Dealers and auctioneers are being urged to be vigilant after a spate of cyber invoice scams.
Fraudsters appear to have hacked ‘dozens’ of email accounts to intercept invoices and doctor them with new bank details.
The scam means that the invoices appear perfectly genuine and clients have little reason to believe they did not come from the dealer or auctioneer. In one recent case a sum of £55,000 was sent to a fraudster’s bank account.
Sandy Rich, a director at Richard Thompson Insurance Brokers, said: “This has affected dozens of dealers already and I have heard that in one instance a seven-figure sum was taken.”
He pointed out that as the issue involves “wilful payment” it means many insurance products would not cover this type of loss.
“We all rely on email so much but it looks like these emails have been completely compromised,” Rich said.
He gave ATG a series of good practice guidelines – including the need to double-check the sort-code and account number with any new beneficiary by phone before sending money.
Aware of the danger
London’s Mayfair Gallery is among those affected.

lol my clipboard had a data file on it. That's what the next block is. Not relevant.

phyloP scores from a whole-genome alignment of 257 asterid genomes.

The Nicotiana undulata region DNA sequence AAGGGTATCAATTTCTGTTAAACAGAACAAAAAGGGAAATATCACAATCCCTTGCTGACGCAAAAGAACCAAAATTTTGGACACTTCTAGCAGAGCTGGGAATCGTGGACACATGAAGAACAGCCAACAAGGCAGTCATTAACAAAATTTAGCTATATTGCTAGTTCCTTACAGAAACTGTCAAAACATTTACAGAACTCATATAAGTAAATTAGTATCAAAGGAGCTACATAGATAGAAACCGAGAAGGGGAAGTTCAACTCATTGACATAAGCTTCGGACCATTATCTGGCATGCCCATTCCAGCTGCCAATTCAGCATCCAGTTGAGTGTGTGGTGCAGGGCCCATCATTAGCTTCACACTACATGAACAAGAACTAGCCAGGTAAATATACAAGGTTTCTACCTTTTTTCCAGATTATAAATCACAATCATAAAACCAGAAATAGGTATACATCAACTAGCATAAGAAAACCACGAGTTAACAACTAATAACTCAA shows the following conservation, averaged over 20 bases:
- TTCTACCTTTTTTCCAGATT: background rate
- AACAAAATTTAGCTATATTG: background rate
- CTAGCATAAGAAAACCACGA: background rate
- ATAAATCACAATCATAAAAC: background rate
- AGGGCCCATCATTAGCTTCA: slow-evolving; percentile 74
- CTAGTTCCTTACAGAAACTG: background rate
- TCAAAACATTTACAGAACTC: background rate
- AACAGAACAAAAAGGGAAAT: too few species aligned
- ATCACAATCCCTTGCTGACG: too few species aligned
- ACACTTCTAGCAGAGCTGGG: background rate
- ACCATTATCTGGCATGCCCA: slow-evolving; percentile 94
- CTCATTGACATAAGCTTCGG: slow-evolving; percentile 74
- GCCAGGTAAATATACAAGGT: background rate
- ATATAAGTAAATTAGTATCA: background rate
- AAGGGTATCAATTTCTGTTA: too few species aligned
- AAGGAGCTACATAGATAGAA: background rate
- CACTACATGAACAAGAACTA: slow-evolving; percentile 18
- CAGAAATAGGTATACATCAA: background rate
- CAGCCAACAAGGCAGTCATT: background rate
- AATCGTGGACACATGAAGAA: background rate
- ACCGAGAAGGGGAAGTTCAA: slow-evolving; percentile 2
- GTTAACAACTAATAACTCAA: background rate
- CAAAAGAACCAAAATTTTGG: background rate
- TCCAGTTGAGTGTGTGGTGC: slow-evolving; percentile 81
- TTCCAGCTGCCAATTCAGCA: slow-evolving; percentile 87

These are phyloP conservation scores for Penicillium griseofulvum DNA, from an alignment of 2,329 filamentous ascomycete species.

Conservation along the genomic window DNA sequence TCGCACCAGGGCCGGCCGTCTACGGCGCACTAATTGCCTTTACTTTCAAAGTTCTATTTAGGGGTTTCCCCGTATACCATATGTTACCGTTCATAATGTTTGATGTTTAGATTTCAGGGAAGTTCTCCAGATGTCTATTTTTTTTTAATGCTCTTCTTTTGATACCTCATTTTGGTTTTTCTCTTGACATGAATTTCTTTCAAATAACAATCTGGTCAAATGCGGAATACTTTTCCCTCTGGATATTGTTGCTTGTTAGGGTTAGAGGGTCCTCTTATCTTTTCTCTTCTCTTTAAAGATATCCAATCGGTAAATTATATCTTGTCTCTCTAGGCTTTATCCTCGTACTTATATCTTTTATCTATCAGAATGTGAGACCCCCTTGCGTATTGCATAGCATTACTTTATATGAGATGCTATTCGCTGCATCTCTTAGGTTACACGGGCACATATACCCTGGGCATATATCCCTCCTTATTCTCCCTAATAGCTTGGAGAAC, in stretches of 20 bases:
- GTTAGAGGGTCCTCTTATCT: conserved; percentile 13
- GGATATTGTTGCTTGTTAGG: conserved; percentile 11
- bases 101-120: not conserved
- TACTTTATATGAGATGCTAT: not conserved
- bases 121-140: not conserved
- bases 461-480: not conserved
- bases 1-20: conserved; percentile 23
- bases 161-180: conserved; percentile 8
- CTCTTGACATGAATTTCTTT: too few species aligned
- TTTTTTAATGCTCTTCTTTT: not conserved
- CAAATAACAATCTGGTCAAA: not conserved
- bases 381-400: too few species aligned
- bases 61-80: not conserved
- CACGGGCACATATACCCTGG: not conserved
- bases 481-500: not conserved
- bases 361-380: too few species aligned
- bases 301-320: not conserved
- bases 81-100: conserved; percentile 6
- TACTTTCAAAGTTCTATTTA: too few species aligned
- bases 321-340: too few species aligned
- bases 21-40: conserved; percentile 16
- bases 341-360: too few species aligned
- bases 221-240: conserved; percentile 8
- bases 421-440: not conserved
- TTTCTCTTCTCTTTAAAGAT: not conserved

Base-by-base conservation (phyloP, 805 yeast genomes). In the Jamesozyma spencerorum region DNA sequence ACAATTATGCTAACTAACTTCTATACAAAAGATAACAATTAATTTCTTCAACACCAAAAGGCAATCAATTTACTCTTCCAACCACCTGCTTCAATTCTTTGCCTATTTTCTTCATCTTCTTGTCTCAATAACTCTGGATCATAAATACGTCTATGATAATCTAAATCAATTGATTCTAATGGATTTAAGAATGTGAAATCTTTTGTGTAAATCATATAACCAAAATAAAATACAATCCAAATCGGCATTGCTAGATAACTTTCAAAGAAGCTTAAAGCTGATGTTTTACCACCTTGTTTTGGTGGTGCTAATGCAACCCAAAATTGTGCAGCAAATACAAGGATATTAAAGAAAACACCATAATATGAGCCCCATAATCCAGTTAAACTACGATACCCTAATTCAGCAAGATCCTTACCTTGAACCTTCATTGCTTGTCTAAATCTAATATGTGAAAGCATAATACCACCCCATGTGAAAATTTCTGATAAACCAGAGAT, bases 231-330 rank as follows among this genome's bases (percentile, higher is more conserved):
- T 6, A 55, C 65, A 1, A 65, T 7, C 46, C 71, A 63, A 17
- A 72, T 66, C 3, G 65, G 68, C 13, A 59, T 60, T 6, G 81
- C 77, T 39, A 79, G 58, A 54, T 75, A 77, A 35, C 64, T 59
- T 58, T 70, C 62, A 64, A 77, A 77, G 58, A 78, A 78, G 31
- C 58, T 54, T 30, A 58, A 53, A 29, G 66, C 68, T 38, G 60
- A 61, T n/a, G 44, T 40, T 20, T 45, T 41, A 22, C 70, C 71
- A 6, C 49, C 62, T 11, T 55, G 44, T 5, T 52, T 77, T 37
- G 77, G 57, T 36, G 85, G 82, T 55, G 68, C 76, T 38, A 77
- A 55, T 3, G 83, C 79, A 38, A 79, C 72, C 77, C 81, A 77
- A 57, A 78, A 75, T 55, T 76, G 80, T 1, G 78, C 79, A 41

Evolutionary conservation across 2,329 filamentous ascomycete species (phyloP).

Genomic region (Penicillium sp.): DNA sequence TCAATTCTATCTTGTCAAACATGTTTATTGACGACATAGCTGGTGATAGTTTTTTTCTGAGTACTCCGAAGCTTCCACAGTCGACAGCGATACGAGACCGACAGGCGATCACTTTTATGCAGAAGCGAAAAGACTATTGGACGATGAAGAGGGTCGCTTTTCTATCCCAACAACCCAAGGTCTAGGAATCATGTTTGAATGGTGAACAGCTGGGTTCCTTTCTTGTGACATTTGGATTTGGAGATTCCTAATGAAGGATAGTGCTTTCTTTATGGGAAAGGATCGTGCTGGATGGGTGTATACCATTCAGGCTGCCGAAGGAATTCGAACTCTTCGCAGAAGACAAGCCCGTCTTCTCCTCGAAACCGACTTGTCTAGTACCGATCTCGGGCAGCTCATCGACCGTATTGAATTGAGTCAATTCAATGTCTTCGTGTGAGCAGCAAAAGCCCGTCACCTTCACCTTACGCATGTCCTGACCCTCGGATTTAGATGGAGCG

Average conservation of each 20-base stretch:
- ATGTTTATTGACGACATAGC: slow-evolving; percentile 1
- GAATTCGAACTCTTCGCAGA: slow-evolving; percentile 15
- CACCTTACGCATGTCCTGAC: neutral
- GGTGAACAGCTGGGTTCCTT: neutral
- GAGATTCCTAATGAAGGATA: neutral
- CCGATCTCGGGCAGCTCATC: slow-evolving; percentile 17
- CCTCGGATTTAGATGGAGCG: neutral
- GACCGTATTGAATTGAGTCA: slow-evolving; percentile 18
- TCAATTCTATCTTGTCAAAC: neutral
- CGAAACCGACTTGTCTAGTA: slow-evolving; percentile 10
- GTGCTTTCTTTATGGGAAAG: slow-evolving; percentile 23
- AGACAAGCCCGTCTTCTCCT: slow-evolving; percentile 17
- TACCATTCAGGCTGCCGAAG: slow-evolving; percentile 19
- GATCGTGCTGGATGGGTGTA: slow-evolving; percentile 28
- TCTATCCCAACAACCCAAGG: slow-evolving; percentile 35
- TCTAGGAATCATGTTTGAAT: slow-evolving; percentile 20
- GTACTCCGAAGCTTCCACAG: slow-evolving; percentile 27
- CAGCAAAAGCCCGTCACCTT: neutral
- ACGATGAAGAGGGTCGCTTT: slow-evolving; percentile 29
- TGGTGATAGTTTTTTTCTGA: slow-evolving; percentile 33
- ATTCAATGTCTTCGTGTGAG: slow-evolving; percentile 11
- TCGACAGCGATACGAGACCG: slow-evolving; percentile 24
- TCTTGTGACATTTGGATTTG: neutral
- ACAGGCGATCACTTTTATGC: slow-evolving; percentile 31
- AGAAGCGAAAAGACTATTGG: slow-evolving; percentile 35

Jamie Sinai, gallery manager, said that following an incident with a client, the firm is now taking extra precautions.
He said: “A customer had their email compromised and the fraud wasn’t picked up until after they had made their payment of an invoice where the bank details had been changed. We are very aware of the danger.”
He added: “Even though it’s not nice to have to do when you’re making a sale, we have to highlight the issue to our clients.”
The trade associations, including LAPADA and SLAD, have recently warned members to be extra vigilant and double check details with cl ients before making payments.
Marco Forgione, chief executive of The British Antiques Dealers’ Association (BADA), said: “Cyber fraud is becoming a major threat to any business operating in the 21st century, with criminals investing in cutting edge technology to target small and medium-sized enterprises.”
LAPADA chief executive Rebecca Davies said: “Scams and hackers are becoming ever more sophisticated, which is why we featured a cyber resilience expert to offer information and advice at the most recent edition of the LAPADA Conference.”
Email invoice scam: What to do
■ Double-check a beneficiary’s sort-code and account number with a verified contact directly by phone.
■ Send over a small instalment first, before sending a major payment, to ensure the payee’s details are correct and that the funds have been received.
■ Consider using ‘Paym’, which requires additional verification of a recipient’s name and account name.